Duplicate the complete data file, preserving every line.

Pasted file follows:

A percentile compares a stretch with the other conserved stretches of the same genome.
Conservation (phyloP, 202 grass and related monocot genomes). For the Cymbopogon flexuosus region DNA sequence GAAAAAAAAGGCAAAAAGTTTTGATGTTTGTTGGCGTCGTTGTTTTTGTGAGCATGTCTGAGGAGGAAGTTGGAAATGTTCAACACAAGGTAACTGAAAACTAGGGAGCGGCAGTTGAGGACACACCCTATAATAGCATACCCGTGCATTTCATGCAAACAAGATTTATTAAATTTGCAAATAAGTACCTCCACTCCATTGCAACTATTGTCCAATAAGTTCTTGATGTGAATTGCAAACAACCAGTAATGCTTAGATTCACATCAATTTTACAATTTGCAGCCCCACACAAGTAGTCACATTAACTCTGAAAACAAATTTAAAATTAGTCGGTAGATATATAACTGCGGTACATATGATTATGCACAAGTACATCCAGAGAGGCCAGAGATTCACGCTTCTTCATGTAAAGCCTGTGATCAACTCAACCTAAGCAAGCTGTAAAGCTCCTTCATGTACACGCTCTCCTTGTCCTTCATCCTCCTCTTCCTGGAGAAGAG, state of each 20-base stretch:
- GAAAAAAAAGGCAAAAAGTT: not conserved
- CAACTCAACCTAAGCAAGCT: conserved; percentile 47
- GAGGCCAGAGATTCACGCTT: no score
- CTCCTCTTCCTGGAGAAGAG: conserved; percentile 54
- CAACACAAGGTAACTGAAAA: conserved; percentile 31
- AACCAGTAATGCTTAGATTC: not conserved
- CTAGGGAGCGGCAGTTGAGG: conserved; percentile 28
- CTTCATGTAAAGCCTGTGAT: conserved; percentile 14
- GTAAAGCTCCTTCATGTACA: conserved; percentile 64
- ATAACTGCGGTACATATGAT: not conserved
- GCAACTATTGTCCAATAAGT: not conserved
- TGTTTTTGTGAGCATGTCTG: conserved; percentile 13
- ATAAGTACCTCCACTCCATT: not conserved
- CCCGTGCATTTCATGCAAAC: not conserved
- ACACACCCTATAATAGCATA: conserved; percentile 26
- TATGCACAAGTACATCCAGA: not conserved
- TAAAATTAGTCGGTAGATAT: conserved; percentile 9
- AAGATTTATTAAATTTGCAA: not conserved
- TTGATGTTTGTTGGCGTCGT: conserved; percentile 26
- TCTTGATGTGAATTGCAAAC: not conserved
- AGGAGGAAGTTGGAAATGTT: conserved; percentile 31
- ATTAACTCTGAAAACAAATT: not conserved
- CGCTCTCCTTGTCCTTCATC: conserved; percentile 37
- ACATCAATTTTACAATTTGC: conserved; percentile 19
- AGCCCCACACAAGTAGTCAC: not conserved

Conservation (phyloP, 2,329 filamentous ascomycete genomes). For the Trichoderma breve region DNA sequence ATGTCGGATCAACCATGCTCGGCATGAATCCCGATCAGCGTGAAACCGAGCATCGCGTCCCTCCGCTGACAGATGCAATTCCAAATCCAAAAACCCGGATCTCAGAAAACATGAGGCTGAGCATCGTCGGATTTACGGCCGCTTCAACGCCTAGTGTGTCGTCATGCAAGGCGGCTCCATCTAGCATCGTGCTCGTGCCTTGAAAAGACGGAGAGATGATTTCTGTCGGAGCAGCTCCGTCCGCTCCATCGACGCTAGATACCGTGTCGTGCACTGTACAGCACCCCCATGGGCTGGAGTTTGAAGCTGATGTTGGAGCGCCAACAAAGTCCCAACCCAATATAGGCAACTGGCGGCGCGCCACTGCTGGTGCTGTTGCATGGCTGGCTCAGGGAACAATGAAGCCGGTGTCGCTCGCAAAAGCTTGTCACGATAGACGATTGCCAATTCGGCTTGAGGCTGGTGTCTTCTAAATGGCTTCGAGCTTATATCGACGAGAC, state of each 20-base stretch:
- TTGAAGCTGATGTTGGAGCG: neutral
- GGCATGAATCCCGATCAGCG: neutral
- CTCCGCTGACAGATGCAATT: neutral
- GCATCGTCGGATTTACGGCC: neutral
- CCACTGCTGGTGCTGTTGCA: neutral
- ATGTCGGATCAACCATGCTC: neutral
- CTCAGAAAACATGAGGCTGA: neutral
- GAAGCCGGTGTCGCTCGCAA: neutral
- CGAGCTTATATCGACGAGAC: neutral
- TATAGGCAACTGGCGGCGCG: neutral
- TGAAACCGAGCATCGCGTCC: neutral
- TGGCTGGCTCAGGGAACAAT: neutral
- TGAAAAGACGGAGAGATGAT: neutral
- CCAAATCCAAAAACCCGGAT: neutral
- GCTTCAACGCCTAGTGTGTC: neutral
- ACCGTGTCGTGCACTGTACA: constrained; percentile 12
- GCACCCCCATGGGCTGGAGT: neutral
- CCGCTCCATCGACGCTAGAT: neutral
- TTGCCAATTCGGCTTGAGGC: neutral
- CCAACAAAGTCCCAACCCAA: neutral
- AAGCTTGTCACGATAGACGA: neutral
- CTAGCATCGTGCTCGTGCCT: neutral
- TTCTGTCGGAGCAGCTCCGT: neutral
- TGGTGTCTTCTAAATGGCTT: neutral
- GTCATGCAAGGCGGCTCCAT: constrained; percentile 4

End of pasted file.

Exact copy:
A percentile compares a stretch with the other conserved stretches of the same genome.
Conservation (phyloP, 202 grass and related monocot genomes). For the Cymbopogon flexuosus region DNA sequence GAAAAAAAAGGCAAAAAGTTTTGATGTTTGTTGGCGTCGTTGTTTTTGTGAGCATGTCTGAGGAGGAAGTTGGAAATGTTCAACACAAGGTAACTGAAAACTAGGGAGCGGCAGTTGAGGACACACCCTATAATAGCATACCCGTGCATTTCATGCAAACAAGATTTATTAAATTTGCAAATAAGTACCTCCACTCCATTGCAACTATTGTCCAATAAGTTCTTGATGTGAATTGCAAACAACCAGTAATGCTTAGATTCACATCAATTTTACAATTTGCAGCCCCACACAAGTAGTCACATTAACTCTGAAAACAAATTTAAAATTAGTCGGTAGATATATAACTGCGGTACATATGATTATGCACAAGTACATCCAGAGAGGCCAGAGATTCACGCTTCTTCATGTAAAGCCTGTGATCAACTCAACCTAAGCAAGCTGTAAAGCTCCTTCATGTACACGCTCTCCTTGTCCTTCATCCTCCTCTTCCTGGAGAAGAG, state of each 20-base stretch:
- GAAAAAAAAGGCAAAAAGTT: not conserved
- CAACTCAACCTAAGCAAGCT: conserved; percentile 47
- GAGGCCAGAGATTCACGCTT: no score
- CTCCTCTTCCTGGAGAAGAG: conserved; percentile 54
- CAACACAAGGTAACTGAAAA: conserved; percentile 31
- AACCAGTAATGCTTAGATTC: not conserved
- CTAGGGAGCGGCAGTTGAGG: conserved; percentile 28
- CTTCATGTAAAGCCTGTGAT: conserved; percentile 14
- GTAAAGCTCCTTCATGTACA: conserved; percentile 64
- ATAACTGCGGTACATATGAT: not conserved
- GCAACTATTGTCCAATAAGT: not conserved
- TGTTTTTGTGAGCATGTCTG: conserved; percentile 13
- ATAAGTACCTCCACTCCATT: not conserved
- CCCGTGCATTTCATGCAAAC: not conserved
- ACACACCCTATAATAGCATA: conserved; percentile 26
- TATGCACAAGTACATCCAGA: not conserved
- TAAAATTAGTCGGTAGATAT: conserved; percentile 9
- AAGATTTATTAAATTTGCAA: not conserved
- TTGATGTTTGTTGGCGTCGT: conserved; percentile 26
- TCTTGATGTGAATTGCAAAC: not conserved
- AGGAGGAAGTTGGAAATGTT: conserved; percentile 31
- ATTAACTCTGAAAACAAATT: not conserved
- CGCTCTCCTTGTCCTTCATC: conserved; percentile 37
- ACATCAATTTTACAATTTGC: conserved; percentile 19
- AGCCCCACACAAGTAGTCAC: not conserved

Conservation (phyloP, 2,329 filamentous ascomycete genomes). For the Trichoderma breve region DNA sequence ATGTCGGATCAACCATGCTCGGCATGAATCCCGATCAGCGTGAAACCGAGCATCGCGTCCCTCCGCTGACAGATGCAATTCCAAATCCAAAAACCCGGATCTCAGAAAACATGAGGCTGAGCATCGTCGGATTTACGGCCGCTTCAACGCCTAGTGTGTCGTCATGCAAGGCGGCTCCATCTAGCATCGTGCTCGTGCCTTGAAAAGACGGAGAGATGATTTCTGTCGGAGCAGCTCCGTCCGCTCCATCGACGCTAGATACCGTGTCGTGCACTGTACAGCACCCCCATGGGCTGGAGTTTGAAGCTGATGTTGGAGCGCCAACAAAGTCCCAACCCAATATAGGCAACTGGCGGCGCGCCACTGCTGGTGCTGTTGCATGGCTGGCTCAGGGAACAATGAAGCCGGTGTCGCTCGCAAAAGCTTGTCACGATAGACGATTGCCAATTCGGCTTGAGGCTGGTGTCTTCTAAATGGCTTCGAGCTTATATCGACGAGAC, state of each 20-base stretch:
- TTGAAGCTGATGTTGGAGCG: neutral
- GGCATGAATCCCGATCAGCG: neutral
- CTCCGCTGACAGATGCAATT: neutral
- GCATCGTCGGATTTACGGCC: neutral
- CCACTGCTGGTGCTGTTGCA: neutral
- ATGTCGGATCAACCATGCTC: neutral
- CTCAGAAAACATGAGGCTGA: neutral
- GAAGCCGGTGTCGCTCGCAA: neutral
- CGAGCTTATATCGACGAGAC: neutral
- TATAGGCAACTGGCGGCGCG: neutral
- TGAAACCGAGCATCGCGTCC: neutral
- TGGCTGGCTCAGGGAACAAT: neutral
- TGAAAAGACGGAGAGATGAT: neutral
- CCAAATCCAAAAACCCGGAT: neutral
- GCTTCAACGCCTAGTGTGTC: neutral
- ACCGTGTCGTGCACTGTACA: constrained; percentile 12
- GCACCCCCATGGGCTGGAGT: neutral
- CCGCTCCATCGACGCTAGAT: neutral
- TTGCCAATTCGGCTTGAGGC: neutral
- CCAACAAAGTCCCAACCCAA: neutral
- AAGCTTGTCACGATAGACGA: neutral
- CTAGCATCGTGCTCGTGCCT: neutral
- TTCTGTCGGAGCAGCTCCGT: neutral
- TGGTGTCTTCTAAATGGCTT: neutral
- GTCATGCAAGGCGGCTCCAT: constrained; percentile 4